John Adams is often credited with saying that “facts are stubborn things,” and facts seem to unfortunately indicate that the inconnue did not even suffer from the effects of immersion. According to the experts at Dundee, “Immersion artifacts occur in any corpse immersed in water, irrespective of whether death was from drowning or the person was dead on entering the water. Therefore, immersion artifacts do not contribute to proof of death by drowning.”3 Yet, most forensic scientists, even those still wet behind the ears, understand that the artifacts referred to by the University of Dundee are universally present in bodies retrieved after being immersed: “goose skin or anserina cutis [roughening] . . . skin maceration [swelling] or washer woman’s skin [and] adipocere which [transforms] the fatty layer beneath the skin into a soap like material.”3
The mystery thus seems to be not whether this beautiful young girl drowned, but was she ever even immersed? Worse, and not much farther down the forensic trail: is this a life mask being masqueraded as a death mask? To be sure, Hélène Pinet, whose synopsis of the lyrical and questionable story was used as the text for the Orsay museum exhibit showing the death mask, related to viewers that Jean Ducourneau had visited the very studio of the mouleur who had supposedly made the first casts of the mask. Ducourneau maintained that a relative of the cast maker revealed it to be the life mask of a beautiful model of the era. The original mouleur also supposedly pointed out that it would have been technically impossible to have such a face molded from a corpse.5 After all she has inspired in both poets and artists, the mask of l’inconnue is perhaps the very embodiment of those original Greek masks which often portrayed both the tragic and comic muses, Thalia and Melpomene. The masks prevented the audience from identifying a character as simply an actor or in this case, a beautiful victim from a mysterious muse.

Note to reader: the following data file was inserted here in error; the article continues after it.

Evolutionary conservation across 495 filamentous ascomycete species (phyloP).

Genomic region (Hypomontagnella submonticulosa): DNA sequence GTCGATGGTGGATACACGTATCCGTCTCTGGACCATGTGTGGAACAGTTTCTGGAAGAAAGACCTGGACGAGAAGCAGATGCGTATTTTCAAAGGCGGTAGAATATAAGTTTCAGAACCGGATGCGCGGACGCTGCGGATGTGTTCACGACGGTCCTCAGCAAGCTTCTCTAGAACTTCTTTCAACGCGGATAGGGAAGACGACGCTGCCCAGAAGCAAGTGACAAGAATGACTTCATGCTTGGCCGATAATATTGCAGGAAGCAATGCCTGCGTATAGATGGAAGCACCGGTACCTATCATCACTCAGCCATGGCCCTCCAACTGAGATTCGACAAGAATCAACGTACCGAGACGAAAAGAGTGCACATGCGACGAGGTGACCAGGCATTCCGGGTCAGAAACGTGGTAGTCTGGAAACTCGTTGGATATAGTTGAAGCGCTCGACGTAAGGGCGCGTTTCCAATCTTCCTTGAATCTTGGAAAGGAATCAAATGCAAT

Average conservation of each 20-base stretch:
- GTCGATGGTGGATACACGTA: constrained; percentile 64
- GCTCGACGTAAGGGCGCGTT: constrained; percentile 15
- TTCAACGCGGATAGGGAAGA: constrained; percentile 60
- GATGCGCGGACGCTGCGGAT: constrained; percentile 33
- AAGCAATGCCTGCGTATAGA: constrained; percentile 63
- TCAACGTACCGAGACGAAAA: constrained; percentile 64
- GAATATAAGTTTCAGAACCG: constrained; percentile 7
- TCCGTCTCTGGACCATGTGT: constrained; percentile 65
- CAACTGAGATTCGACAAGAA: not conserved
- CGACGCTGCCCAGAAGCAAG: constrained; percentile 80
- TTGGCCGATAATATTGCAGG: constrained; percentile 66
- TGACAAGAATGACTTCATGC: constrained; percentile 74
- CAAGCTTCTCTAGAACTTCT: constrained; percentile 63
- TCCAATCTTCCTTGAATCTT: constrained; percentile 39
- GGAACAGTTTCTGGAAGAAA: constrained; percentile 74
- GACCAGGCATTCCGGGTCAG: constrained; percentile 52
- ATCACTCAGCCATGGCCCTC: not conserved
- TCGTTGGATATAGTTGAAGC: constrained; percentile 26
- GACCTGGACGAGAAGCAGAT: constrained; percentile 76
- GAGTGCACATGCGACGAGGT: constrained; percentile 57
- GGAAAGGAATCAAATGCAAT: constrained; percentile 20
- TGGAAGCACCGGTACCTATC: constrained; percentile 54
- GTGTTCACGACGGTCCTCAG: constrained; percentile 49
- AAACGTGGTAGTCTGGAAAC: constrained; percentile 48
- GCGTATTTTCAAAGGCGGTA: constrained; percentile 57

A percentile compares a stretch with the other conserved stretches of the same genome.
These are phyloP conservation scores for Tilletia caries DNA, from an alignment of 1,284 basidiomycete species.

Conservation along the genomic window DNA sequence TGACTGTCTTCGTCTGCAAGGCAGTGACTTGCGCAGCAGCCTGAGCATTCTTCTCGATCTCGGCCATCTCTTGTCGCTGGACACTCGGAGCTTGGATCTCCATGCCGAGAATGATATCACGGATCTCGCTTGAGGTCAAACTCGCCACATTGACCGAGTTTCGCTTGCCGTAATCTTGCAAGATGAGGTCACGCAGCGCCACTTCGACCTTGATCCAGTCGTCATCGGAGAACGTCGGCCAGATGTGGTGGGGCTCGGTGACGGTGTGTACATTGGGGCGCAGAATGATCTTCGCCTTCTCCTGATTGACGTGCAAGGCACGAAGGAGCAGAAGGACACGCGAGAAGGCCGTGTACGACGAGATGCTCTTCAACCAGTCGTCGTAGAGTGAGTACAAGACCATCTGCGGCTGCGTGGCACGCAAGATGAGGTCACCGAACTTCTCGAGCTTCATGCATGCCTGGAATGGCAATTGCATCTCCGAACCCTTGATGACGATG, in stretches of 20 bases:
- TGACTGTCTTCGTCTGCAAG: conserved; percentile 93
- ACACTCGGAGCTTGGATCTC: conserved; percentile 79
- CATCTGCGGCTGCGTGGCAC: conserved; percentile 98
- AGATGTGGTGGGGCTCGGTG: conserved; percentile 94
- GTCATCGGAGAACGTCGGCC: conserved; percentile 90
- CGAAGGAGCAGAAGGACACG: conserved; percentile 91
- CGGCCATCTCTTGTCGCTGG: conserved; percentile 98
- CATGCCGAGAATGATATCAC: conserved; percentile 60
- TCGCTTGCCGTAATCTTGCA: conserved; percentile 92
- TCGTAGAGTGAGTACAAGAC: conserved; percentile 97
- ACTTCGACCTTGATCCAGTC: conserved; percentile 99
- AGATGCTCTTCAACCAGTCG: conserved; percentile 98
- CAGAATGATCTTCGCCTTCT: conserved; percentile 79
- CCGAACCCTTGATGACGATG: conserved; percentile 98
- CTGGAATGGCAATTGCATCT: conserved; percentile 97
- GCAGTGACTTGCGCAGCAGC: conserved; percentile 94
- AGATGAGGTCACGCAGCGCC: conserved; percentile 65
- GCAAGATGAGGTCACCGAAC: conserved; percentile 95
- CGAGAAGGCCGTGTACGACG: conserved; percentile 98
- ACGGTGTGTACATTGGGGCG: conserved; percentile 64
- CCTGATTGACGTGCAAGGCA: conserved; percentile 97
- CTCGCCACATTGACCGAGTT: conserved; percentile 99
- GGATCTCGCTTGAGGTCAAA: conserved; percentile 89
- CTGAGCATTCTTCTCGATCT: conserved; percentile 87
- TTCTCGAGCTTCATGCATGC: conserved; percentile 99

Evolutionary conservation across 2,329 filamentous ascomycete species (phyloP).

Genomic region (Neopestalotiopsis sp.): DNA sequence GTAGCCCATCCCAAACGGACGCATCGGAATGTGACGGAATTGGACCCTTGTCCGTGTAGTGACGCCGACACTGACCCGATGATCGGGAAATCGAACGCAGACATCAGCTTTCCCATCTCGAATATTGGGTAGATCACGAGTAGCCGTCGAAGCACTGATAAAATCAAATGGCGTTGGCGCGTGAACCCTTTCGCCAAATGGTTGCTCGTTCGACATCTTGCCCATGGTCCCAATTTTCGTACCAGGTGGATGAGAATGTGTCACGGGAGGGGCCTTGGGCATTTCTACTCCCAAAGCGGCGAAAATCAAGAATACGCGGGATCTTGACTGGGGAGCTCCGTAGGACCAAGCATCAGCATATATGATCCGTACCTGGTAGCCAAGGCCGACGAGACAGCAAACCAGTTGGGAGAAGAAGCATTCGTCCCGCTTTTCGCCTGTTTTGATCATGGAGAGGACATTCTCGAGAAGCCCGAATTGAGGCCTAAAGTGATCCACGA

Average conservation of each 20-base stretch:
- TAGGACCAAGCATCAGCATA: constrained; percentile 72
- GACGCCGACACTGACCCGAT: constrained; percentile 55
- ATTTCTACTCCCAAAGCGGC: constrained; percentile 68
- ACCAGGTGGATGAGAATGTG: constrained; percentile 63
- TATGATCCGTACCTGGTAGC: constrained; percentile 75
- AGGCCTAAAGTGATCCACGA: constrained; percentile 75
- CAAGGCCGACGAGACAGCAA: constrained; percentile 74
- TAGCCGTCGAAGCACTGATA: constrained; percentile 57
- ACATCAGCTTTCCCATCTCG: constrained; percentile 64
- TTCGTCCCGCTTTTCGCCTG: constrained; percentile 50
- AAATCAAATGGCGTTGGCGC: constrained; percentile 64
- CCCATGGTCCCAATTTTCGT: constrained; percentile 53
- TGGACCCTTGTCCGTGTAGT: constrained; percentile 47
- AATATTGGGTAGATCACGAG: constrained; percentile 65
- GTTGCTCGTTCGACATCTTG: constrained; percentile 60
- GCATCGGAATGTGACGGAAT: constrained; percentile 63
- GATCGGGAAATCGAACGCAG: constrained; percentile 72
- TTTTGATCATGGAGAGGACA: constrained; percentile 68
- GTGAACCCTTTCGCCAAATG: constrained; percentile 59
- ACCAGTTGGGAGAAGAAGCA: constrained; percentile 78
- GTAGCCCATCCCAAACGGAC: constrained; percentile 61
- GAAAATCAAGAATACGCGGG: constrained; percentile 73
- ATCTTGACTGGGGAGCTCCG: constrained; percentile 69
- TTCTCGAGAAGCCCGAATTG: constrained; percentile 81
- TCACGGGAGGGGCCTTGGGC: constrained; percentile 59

- Zeidler, Anja. “Influence and Authenticity of L’Inconnue de la Seine.” www.williamgaddis.org. 2005. http://www.williamgaddis.org/recognitions/inconnue/.
- Piette, M.H, and E.A. De Letter. “Drowning: still a difficult autopsy diagnosis.” U.S. National Library of Medicine, National Institues of Health. November 10, 2006. http://www.ncbi.nlm.nih.gov/pubmed/16378701.
- Pounder, Derrick J. “Department of Forensic Medicine Lecture Notes.” University of Dundee. 1992. http://www.dundee.ac.uk/forensicmedicine/notes/water.pdf.
- Shattuck, M.J., and M.J Tipton. “Autonomic Conflict: A Different Way to Die During Cold Water Immersion?” U.S. National Library of Medicine, National Institutes of Health. July 15, 2012. http://www.ncbi.nlm.nih.gov/pubmed/22547634.
- Pinet, Helene. “L’eau, la femme, la mort: Le Mythe de l’Inconnue de la Seine.” Portraits/Visages. March 5, 2002. http://expositions.bnf.fr/portraits/grosplan/inconnue/index.htm.
JULIET BECKMAN HUBBELL, MA, teaches English literature and humanities at Arapahoe Community College and studied in France. Her work has appeared in Workers Write, JAMA: Journal of American Medical Association, Pure Slush, ACM: Another Chicago Magazine, Progenitor, and Midwest Quarterly. Her rendition of a medieval Black Forest fairy tale, “Saarbrucken Witch”, won this year’s British Fantasy Society’s Short Story Contest. Finding new subject matter with which to inspire students has the fortunate result of vignettes such as these.
Highlighted in Frontispiece Volume 7, Issue 2 – Spring 2015